"We all know how important it is to be successful in this building (Reilly Center). It's important to St. Bonaventure and it's important to the community. This is one of the challenges that I'm really looking forward to. I can't wait to get with (men's basketball coach) Anthony Solomon and talk about his vision, talk about success and what it's going to take," Watson said. "I'm looking forward to ... getting that program headed in the right direction. There's a lot of basketball to be played this year. There hasn't been one conference game yet. I'm looking forward to watching that team grow and develop and improve throughout the season."
Watson, who was named AD last Friday, will begin his new role on Jan. 15. He currently is associate athletics director at Eastern Michigan. Prior to that, he worked at the University of Dayton from 1999-2001 as director of marketing and promotions.
Watson will succeed Dr. Ron Zwierlein, who is retiring after three years at St. Bonaventure. Watson credited Zwierlein with righting the Athletic Department following NCAA sanctions to the men's basketball program in 2003.
"Ron has done a tremendous job over the last three years and really leaves the department in great shape," he said. "I am honored to follow in his footsteps."
As a collegiate student-athlete, Watson played basketball at Rutgers for two seasons before transferring to Bowling Green, where he also played basketball and earned a bachelor's degree in interpersonal and public communications in 1990. Watson earned a master's degree in sports administration from Ohio University in 1998. After college, the 6-foot-8 forward spent six years playing professional basketball in Europe and Asia.
Watson, 38, grew up in Franklinville, N.Y., and graduated from Archbishop Walsh High School in Olean. Watson's father, Dr. John Watson, has taught in St. Bonaventure's School of Business since 1975 and is the interim dean of the School of Business. His mother, Suzanne, has been a computer science lecturer at SBU since 2001.
"This is home. I grew up here. My first memories are in this (Reilly Center)," Watson said. "It's in my heart ... I'm passionate about this place."
After more than a year of consideration and deliberation, the University is making a change to the campus smoking policy to prohibit smoking from within 30 feet of building entrances. The new policy was recommended by the Campus Environmental Health and Safety Committee and endorsed by the Faculty Senate, Hourly Staff Affairs Committee, Senior Management Council and the President's Cabinet.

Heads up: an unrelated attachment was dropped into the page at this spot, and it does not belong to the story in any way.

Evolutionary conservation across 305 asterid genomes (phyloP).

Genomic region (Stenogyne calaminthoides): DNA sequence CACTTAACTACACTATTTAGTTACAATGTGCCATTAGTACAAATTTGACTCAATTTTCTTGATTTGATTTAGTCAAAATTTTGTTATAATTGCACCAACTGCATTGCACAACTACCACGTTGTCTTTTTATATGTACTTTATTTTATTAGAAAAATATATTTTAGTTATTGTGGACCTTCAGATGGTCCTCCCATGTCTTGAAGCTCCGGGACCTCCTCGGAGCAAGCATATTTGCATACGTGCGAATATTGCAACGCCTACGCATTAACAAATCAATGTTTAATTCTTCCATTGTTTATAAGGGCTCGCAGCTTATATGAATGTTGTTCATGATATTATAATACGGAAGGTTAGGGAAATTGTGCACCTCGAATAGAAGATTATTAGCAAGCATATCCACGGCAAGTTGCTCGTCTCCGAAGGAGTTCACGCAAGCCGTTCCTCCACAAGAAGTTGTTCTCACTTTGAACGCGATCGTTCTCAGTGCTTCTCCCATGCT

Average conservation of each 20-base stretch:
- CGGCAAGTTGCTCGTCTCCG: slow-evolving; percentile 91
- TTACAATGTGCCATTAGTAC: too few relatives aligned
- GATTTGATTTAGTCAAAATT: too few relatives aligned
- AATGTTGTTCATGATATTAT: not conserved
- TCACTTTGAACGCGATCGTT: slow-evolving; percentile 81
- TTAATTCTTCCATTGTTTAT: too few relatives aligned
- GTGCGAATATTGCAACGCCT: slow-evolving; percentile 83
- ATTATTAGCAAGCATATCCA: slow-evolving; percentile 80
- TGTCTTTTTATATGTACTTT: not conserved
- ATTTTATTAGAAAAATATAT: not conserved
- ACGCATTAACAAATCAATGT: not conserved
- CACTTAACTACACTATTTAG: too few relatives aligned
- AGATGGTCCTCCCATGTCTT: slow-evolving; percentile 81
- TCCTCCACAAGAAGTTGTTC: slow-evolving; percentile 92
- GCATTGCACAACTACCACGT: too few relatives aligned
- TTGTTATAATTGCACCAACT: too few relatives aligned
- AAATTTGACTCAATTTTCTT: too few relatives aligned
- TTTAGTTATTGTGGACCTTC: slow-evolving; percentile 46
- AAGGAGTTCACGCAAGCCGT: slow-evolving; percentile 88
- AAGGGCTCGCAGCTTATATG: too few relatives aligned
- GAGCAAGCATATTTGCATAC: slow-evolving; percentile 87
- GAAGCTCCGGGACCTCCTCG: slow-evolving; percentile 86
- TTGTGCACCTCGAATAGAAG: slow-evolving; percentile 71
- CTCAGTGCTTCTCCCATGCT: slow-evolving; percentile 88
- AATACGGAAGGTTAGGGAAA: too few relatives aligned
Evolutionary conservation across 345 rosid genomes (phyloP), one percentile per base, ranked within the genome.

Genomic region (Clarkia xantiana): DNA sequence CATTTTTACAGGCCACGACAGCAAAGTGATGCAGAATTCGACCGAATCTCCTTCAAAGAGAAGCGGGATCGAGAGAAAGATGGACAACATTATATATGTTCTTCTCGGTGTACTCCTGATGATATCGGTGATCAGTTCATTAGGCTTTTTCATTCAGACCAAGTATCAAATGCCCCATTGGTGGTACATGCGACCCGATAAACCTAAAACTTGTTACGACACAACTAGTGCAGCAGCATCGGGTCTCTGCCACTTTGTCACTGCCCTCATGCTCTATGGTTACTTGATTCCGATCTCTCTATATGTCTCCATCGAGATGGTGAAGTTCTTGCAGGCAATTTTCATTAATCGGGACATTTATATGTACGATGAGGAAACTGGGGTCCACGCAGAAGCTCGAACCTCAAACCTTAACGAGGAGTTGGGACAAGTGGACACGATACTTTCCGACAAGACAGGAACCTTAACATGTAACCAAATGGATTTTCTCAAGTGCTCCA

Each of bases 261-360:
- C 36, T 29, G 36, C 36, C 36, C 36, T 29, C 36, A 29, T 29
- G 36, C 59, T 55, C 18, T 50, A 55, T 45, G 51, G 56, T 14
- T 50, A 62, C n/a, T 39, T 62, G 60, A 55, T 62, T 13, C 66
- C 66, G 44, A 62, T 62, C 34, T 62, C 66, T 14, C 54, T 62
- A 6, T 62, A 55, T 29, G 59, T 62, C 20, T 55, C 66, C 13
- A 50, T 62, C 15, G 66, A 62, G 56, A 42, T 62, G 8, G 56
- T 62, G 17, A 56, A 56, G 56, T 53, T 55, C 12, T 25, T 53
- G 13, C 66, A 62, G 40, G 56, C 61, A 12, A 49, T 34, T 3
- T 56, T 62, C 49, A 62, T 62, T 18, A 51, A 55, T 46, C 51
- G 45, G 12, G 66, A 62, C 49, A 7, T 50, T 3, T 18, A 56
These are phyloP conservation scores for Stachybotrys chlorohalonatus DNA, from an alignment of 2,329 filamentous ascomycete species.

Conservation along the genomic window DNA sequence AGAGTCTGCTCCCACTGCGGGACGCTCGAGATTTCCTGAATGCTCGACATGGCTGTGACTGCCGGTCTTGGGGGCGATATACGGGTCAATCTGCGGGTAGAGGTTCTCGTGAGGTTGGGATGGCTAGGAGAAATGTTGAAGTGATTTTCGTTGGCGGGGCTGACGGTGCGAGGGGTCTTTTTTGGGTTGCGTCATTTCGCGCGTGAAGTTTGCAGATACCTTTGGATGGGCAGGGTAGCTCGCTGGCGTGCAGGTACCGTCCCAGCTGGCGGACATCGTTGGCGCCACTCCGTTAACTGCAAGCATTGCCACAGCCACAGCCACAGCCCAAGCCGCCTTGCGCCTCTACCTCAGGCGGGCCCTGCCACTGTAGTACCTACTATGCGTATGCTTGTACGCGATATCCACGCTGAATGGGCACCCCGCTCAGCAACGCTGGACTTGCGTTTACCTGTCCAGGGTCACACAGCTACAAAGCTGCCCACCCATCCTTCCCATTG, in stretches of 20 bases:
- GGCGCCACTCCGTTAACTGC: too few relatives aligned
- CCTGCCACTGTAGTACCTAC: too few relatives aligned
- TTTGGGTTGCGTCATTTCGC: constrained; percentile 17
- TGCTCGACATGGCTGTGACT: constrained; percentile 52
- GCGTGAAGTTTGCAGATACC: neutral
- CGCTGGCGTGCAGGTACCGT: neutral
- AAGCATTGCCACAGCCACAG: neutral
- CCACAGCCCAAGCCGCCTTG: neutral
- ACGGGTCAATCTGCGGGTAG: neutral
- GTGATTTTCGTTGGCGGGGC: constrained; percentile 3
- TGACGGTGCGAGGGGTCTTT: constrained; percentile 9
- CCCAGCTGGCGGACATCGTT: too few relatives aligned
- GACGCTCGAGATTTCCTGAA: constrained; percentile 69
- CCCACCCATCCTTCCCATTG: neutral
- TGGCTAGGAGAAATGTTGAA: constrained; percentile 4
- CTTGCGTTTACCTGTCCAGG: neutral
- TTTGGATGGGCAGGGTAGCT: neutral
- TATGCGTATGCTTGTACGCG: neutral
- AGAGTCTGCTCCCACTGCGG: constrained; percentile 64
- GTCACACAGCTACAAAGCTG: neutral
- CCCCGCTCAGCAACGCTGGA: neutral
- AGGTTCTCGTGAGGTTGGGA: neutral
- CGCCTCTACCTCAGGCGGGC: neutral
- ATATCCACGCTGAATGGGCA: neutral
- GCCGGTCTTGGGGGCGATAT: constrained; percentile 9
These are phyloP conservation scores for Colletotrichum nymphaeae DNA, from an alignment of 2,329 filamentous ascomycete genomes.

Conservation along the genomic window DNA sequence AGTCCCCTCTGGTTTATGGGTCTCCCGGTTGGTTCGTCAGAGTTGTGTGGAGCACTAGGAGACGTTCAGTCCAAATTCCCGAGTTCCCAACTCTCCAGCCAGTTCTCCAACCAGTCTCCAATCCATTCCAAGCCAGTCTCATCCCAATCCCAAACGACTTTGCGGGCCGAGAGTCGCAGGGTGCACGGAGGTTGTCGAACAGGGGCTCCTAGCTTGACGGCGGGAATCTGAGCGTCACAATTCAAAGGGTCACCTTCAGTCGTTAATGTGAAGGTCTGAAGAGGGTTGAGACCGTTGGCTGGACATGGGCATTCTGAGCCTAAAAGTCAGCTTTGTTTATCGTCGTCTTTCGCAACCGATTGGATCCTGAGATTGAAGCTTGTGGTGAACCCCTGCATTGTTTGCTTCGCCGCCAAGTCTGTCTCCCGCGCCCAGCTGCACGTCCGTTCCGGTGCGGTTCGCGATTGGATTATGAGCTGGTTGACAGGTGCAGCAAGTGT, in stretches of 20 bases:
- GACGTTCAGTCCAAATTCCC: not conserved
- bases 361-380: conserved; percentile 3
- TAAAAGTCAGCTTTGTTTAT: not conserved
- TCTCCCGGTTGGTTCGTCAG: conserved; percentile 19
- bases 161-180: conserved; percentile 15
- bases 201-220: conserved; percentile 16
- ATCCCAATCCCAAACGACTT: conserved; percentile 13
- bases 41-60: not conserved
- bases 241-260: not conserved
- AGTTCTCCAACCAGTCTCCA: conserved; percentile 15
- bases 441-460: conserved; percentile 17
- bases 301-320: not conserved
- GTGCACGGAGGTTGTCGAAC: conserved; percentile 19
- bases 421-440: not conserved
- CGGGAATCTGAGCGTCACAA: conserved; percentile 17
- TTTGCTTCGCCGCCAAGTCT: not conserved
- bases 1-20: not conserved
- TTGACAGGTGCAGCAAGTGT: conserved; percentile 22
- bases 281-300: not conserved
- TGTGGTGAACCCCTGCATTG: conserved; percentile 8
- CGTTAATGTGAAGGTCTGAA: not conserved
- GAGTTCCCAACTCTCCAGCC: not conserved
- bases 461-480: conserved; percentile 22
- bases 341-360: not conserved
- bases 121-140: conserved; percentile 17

The new policy will be effective Feb. 1, 2007. More details will follow in January concerning implementation steps.
Andrea Bidell has been named executive director of the Annual Fund and Alumni Services Programming at St. Bonaventure University, Sr. Margaret Carney, O.S.F., S.T.D., University president, announced Monday.
Bidell worked at Alfred State College from 1996 to July 2006 in several capacities, but primarily as the director of Alumni Relations and Annual Giving. From 1985 to 1995, she was the executive director of the Hornell Area Arts Council.
Bidell’s skill set made it possible to expand the Annual Fund job description to include alumni responsibilities. The new combination of duties will link strategic planning and infrastructure design for the Alumni Office, allowing for the effective promotion of Annual Fund responsibilities within University Relations, Sr. Margaret said.
“We’re thrilled to have someone with Andrea’s experience join our team in University Relations,” said Paul Moore, interim executive director of development and senior major gifts officer. “We believe this expansion of the Annual Fund director’s position is a great opportunity to synchronize the efforts between the Annual Fund and our Alumni Office.”
Bidell, who began her job Monday, Dec. 11, earned her bachelor’s degree in education from Buffalo State College. She replaces Marcell Mallette, who left as director of the Annual Fund in October. Joe Flanagan, Class of ’74, remains director of Alumni Services.
Celebrating their 81st consecutive season of barnstorming across North America, the world famous Harlem Globetrotters are bringing their 2007 “Nothing Like It” World Tour to St. Bonaventure University.
Sponsored by Campbell’s Soup Company, the Globetrotters will take the court on Tuesday, Feb. 6, 2007, against the New York Nationals at the Reilly Center Arena. Tip-off is at 7 p.m. Tickets start at $21 and are available at the Reilly Center Box Office, by phone at 888-223-6000 or online at www.tickets.com. To purchase group or Scout tickets, please visit www.harlemglobetrotters.com for more information.
“There is nothing like a Harlem Globetrotter basketball game and because of the players’ commitment and unique ability to balance great basketball with entertainment, innovation and community, there likely never will be,” said Globetrotters’ chairman Mannie Jackson. “The Globetrotters 2007 World Tour features the team’s strongest roster to date in terms of athleticism, skill and personality. There will be nothing like the Globetrotters’ game in Olean.”